No doubt honey bees are one of the most hardworking insect under the sky. Honey bees have a strict lifestyle and they literally work all of their life. They start working right after they are born and turn into an adult within a matter of weeks. Life inside the hive is pretty much hectic, bees tend to be super active during summers as they need to store food for winters.
Honeybee hive has 20,000 to 80,000 bees together in one colony. There are three categories of bees: Queen, Worker, and Drone. When bees turn into a pupal or full-grown adult, they are categorized according to their sex, physical characteristics, and potentiality.
Worker bees are the most productive, they actively participate in hive work till the end of their lives. They collect nectar and pollen which is the only way for building colony and hive. They travel around the hive within 4 km radius. One worker bee makes 1/10 teaspoon of honey over a lifetime. The worker bees face difficulties while foraging as it is the dangerous job to collect nectar without being killed by other insects or birds and surviving the cold environment.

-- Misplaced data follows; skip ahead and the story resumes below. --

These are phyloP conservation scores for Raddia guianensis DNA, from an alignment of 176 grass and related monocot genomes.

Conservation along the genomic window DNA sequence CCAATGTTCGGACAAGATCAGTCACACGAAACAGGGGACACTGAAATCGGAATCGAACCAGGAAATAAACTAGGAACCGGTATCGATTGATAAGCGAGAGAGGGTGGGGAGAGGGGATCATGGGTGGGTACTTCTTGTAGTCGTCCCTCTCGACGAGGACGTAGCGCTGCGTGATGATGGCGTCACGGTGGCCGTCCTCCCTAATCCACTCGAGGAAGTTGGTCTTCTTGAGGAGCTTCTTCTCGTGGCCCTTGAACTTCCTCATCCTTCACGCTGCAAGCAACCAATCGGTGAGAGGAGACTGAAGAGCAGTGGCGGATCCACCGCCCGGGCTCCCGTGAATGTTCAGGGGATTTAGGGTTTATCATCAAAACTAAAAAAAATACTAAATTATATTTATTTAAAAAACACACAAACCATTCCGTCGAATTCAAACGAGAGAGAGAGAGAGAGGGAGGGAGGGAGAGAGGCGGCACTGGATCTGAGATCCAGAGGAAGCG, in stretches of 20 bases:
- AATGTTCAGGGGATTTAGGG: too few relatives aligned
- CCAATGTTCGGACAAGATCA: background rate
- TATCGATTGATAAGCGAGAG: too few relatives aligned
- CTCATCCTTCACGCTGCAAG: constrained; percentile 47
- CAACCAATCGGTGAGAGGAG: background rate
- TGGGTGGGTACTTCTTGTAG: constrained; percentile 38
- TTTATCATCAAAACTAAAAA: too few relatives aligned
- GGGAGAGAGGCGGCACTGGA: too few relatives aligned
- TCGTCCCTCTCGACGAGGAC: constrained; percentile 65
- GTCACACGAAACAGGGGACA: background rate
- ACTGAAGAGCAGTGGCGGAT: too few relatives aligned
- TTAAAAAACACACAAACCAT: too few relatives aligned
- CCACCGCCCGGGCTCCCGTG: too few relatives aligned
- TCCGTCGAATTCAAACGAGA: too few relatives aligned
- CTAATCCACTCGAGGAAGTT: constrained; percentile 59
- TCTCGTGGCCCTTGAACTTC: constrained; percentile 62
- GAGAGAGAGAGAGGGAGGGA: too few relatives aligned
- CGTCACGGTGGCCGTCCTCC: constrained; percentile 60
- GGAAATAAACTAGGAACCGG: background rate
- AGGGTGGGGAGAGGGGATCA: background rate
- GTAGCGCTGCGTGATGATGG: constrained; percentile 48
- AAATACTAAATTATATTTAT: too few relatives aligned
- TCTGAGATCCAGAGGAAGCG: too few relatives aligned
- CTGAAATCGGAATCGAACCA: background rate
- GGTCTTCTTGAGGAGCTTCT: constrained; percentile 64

Drone bees are stouter and larger in size than worker bees. They are easily recognizable with the size of their eyes that is twice the size of worker bees. They are male bees and they don’t have proper potential to be a forager, and protect the hive. Since they are only useful for mating with queen, they are often left unproductive when there are too many drone bees. Other bees kick out drone bees before winter as they require food and more work with no active participation from their sides.
Each colony has one larger size fertile female, queen bee. A productive queen can lay up to 2000 eggs in one day specially in spring season when the growth of colony is at peak. The growth is usually slow in colder seasons. The main vision of bees is to grow and survive so they let go of the unproductive bees when they are of no use in foreseeable future. Queen bee’s life revolves inside the hive. Worker bees do most of her work from feeding to maintenance. Beekeepers mark with a white paint on queen bee’s head to easily find her in the hive.